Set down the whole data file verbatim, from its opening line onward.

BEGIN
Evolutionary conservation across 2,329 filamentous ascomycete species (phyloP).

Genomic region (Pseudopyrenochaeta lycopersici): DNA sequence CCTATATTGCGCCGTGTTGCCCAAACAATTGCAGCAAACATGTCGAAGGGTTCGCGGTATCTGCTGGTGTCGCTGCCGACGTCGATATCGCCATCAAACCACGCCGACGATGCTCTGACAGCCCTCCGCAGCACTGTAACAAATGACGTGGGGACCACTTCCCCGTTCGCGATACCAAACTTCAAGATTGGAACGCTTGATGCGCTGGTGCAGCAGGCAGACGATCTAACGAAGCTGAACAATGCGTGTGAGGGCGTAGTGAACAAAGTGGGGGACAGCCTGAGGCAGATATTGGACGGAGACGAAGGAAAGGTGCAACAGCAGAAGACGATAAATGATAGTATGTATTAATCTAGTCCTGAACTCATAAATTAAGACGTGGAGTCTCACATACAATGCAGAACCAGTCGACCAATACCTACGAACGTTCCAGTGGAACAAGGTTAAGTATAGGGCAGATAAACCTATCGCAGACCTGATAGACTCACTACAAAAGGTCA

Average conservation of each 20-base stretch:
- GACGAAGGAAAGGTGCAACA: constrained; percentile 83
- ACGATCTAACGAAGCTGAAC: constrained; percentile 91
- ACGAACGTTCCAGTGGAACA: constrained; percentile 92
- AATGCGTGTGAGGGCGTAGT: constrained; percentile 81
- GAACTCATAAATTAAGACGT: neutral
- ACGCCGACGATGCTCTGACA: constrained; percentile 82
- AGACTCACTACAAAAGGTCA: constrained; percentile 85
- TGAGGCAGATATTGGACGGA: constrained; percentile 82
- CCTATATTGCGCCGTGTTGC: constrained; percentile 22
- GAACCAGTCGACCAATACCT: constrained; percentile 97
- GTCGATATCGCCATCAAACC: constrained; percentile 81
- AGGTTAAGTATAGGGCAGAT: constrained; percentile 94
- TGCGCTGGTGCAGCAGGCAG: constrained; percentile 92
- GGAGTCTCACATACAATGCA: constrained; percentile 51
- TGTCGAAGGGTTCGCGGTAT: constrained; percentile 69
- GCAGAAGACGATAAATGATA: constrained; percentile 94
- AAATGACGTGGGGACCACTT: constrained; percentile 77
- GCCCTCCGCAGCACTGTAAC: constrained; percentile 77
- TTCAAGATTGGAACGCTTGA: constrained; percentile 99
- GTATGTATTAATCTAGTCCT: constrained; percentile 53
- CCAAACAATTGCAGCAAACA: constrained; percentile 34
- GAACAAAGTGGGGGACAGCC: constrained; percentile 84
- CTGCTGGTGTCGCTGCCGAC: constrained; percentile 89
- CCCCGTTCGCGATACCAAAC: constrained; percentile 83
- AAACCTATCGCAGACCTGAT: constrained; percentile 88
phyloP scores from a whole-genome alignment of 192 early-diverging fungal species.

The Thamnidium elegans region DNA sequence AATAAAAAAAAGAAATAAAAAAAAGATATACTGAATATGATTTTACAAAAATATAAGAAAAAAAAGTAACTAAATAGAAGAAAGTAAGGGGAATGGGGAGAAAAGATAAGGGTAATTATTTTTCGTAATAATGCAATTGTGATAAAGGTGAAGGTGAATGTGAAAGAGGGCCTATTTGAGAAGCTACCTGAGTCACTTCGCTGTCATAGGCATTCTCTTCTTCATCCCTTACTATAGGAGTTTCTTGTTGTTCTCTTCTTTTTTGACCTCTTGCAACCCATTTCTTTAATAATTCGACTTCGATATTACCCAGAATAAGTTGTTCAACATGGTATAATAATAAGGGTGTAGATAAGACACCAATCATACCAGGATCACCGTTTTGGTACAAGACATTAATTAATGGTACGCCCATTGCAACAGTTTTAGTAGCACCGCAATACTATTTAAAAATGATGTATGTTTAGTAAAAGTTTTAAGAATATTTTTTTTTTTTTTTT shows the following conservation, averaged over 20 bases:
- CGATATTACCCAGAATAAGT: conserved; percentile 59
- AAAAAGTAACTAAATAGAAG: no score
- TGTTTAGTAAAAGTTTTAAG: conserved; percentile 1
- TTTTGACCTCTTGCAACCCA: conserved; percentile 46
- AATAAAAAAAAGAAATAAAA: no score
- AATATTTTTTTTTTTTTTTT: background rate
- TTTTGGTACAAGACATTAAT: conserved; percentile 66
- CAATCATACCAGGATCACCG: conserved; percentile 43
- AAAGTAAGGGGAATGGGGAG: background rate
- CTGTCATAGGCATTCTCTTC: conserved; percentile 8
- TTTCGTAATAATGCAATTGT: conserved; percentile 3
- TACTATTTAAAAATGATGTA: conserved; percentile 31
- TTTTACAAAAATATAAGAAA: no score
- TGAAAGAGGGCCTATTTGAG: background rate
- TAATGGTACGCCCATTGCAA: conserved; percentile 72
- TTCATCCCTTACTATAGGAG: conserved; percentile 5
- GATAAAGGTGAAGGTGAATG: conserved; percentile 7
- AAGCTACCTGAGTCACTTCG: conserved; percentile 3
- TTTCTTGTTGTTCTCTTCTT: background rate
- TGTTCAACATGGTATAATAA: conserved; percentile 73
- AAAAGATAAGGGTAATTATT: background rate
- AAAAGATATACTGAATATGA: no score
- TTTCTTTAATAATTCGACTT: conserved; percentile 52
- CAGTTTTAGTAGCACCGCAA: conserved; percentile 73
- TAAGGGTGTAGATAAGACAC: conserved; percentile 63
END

Evolutionary conservation across 2,329 filamentous ascomycete species (phyloP).

Genomic region (Pseudopyrenochaeta lycopersici): DNA sequence CCTATATTGCGCCGTGTTGCCCAAACAATTGCAGCAAACATGTCGAAGGGTTCGCGGTATCTGCTGGTGTCGCTGCCGACGTCGATATCGCCATCAAACCACGCCGACGATGCTCTGACAGCCCTCCGCAGCACTGTAACAAATGACGTGGGGACCACTTCCCCGTTCGCGATACCAAACTTCAAGATTGGAACGCTTGATGCGCTGGTGCAGCAGGCAGACGATCTAACGAAGCTGAACAATGCGTGTGAGGGCGTAGTGAACAAAGTGGGGGACAGCCTGAGGCAGATATTGGACGGAGACGAAGGAAAGGTGCAACAGCAGAAGACGATAAATGATAGTATGTATTAATCTAGTCCTGAACTCATAAATTAAGACGTGGAGTCTCACATACAATGCAGAACCAGTCGACCAATACCTACGAACGTTCCAGTGGAACAAGGTTAAGTATAGGGCAGATAAACCTATCGCAGACCTGATAGACTCACTACAAAAGGTCA

Average conservation of each 20-base stretch:
- GACGAAGGAAAGGTGCAACA: constrained; percentile 83
- ACGATCTAACGAAGCTGAAC: constrained; percentile 91
- ACGAACGTTCCAGTGGAACA: constrained; percentile 92
- AATGCGTGTGAGGGCGTAGT: constrained; percentile 81
- GAACTCATAAATTAAGACGT: neutral
- ACGCCGACGATGCTCTGACA: constrained; percentile 82
- AGACTCACTACAAAAGGTCA: constrained; percentile 85
- TGAGGCAGATATTGGACGGA: constrained; percentile 82
- CCTATATTGCGCCGTGTTGC: constrained; percentile 22
- GAACCAGTCGACCAATACCT: constrained; percentile 97
- GTCGATATCGCCATCAAACC: constrained; percentile 81
- AGGTTAAGTATAGGGCAGAT: constrained; percentile 94
- TGCGCTGGTGCAGCAGGCAG: constrained; percentile 92
- GGAGTCTCACATACAATGCA: constrained; percentile 51
- TGTCGAAGGGTTCGCGGTAT: constrained; percentile 69
- GCAGAAGACGATAAATGATA: constrained; percentile 94
- AAATGACGTGGGGACCACTT: constrained; percentile 77
- GCCCTCCGCAGCACTGTAAC: constrained; percentile 77
- TTCAAGATTGGAACGCTTGA: constrained; percentile 99
- GTATGTATTAATCTAGTCCT: constrained; percentile 53
- CCAAACAATTGCAGCAAACA: constrained; percentile 34
- GAACAAAGTGGGGGACAGCC: constrained; percentile 84
- CTGCTGGTGTCGCTGCCGAC: constrained; percentile 89
- CCCCGTTCGCGATACCAAAC: constrained; percentile 83
- AAACCTATCGCAGACCTGAT: constrained; percentile 88
phyloP scores from a whole-genome alignment of 192 early-diverging fungal species.

The Thamnidium elegans region DNA sequence AATAAAAAAAAGAAATAAAAAAAAGATATACTGAATATGATTTTACAAAAATATAAGAAAAAAAAGTAACTAAATAGAAGAAAGTAAGGGGAATGGGGAGAAAAGATAAGGGTAATTATTTTTCGTAATAATGCAATTGTGATAAAGGTGAAGGTGAATGTGAAAGAGGGCCTATTTGAGAAGCTACCTGAGTCACTTCGCTGTCATAGGCATTCTCTTCTTCATCCCTTACTATAGGAGTTTCTTGTTGTTCTCTTCTTTTTTGACCTCTTGCAACCCATTTCTTTAATAATTCGACTTCGATATTACCCAGAATAAGTTGTTCAACATGGTATAATAATAAGGGTGTAGATAAGACACCAATCATACCAGGATCACCGTTTTGGTACAAGACATTAATTAATGGTACGCCCATTGCAACAGTTTTAGTAGCACCGCAATACTATTTAAAAATGATGTATGTTTAGTAAAAGTTTTAAGAATATTTTTTTTTTTTTTTT shows the following conservation, averaged over 20 bases:
- CGATATTACCCAGAATAAGT: conserved; percentile 59
- AAAAAGTAACTAAATAGAAG: no score
- TGTTTAGTAAAAGTTTTAAG: conserved; percentile 1
- TTTTGACCTCTTGCAACCCA: conserved; percentile 46
- AATAAAAAAAAGAAATAAAA: no score
- AATATTTTTTTTTTTTTTTT: background rate
- TTTTGGTACAAGACATTAAT: conserved; percentile 66
- CAATCATACCAGGATCACCG: conserved; percentile 43
- AAAGTAAGGGGAATGGGGAG: background rate
- CTGTCATAGGCATTCTCTTC: conserved; percentile 8
- TTTCGTAATAATGCAATTGT: conserved; percentile 3
- TACTATTTAAAAATGATGTA: conserved; percentile 31
- TTTTACAAAAATATAAGAAA: no score
- TGAAAGAGGGCCTATTTGAG: background rate
- TAATGGTACGCCCATTGCAA: conserved; percentile 72
- TTCATCCCTTACTATAGGAG: conserved; percentile 5
- GATAAAGGTGAAGGTGAATG: conserved; percentile 7
- AAGCTACCTGAGTCACTTCG: conserved; percentile 3
- TTTCTTGTTGTTCTCTTCTT: background rate
- TGTTCAACATGGTATAATAA: conserved; percentile 73
- AAAAGATAAGGGTAATTATT: background rate
- AAAAGATATACTGAATATGA: no score
- TTTCTTTAATAATTCGACTT: conserved; percentile 52
- CAGTTTTAGTAGCACCGCAA: conserved; percentile 73
- TAAGGGTGTAGATAAGACAC: conserved; percentile 63